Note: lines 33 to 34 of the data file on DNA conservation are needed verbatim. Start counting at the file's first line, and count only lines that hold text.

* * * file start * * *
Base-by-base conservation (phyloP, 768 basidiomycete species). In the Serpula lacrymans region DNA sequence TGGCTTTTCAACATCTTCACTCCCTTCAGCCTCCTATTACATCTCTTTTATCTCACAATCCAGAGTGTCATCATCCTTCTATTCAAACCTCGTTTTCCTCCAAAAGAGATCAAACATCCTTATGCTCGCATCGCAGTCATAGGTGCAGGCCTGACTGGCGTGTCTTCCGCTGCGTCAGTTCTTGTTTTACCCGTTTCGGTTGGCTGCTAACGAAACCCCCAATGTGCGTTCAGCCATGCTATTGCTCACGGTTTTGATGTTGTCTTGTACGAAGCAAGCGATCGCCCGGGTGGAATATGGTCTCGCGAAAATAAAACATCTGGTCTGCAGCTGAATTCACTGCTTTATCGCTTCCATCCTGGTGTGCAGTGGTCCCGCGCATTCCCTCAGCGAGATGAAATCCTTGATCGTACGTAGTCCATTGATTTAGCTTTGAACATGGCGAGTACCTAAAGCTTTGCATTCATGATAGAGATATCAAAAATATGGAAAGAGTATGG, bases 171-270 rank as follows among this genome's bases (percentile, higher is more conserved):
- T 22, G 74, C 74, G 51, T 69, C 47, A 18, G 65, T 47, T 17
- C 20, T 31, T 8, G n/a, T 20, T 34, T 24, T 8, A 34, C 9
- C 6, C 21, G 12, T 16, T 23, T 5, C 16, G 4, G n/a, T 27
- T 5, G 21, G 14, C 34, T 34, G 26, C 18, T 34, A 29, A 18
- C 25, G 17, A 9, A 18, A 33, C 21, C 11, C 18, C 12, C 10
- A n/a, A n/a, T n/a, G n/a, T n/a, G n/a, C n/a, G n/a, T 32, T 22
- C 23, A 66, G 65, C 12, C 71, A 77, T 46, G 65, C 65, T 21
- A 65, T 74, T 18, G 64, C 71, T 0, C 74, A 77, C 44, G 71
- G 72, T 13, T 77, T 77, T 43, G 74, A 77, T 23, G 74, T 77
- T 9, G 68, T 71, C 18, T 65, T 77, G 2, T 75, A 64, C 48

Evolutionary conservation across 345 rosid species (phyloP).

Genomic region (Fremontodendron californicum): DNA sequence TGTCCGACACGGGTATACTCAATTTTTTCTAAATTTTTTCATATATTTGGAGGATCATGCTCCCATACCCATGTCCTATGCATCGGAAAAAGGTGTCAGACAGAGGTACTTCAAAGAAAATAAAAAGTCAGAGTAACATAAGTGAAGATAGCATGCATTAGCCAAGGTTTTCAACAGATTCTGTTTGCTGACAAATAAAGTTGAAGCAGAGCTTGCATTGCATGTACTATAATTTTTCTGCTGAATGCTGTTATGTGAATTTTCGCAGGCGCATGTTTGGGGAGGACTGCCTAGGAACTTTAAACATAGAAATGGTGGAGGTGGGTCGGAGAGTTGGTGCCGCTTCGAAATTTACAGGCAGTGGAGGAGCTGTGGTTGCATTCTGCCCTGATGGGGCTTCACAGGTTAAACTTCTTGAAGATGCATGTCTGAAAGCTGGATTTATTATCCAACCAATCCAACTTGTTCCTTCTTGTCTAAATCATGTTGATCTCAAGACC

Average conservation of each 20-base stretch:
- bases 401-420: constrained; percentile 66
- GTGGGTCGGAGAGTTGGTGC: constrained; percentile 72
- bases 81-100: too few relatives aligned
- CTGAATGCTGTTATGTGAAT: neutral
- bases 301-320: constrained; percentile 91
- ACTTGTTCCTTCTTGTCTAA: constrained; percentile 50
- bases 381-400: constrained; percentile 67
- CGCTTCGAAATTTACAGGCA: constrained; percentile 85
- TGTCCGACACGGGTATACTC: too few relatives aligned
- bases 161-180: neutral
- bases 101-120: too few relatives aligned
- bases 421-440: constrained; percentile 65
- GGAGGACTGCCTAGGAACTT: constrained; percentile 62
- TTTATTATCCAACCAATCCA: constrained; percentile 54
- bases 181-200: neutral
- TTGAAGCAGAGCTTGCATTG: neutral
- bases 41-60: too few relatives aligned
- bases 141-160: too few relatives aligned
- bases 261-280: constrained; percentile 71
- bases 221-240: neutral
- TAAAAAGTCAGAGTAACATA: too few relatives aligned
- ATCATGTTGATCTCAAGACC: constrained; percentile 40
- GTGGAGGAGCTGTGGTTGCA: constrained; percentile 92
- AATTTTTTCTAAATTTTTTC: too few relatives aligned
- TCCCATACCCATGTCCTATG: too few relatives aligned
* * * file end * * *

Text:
- bases 261-280: constrained; percentile 71
- bases 221-240: neutral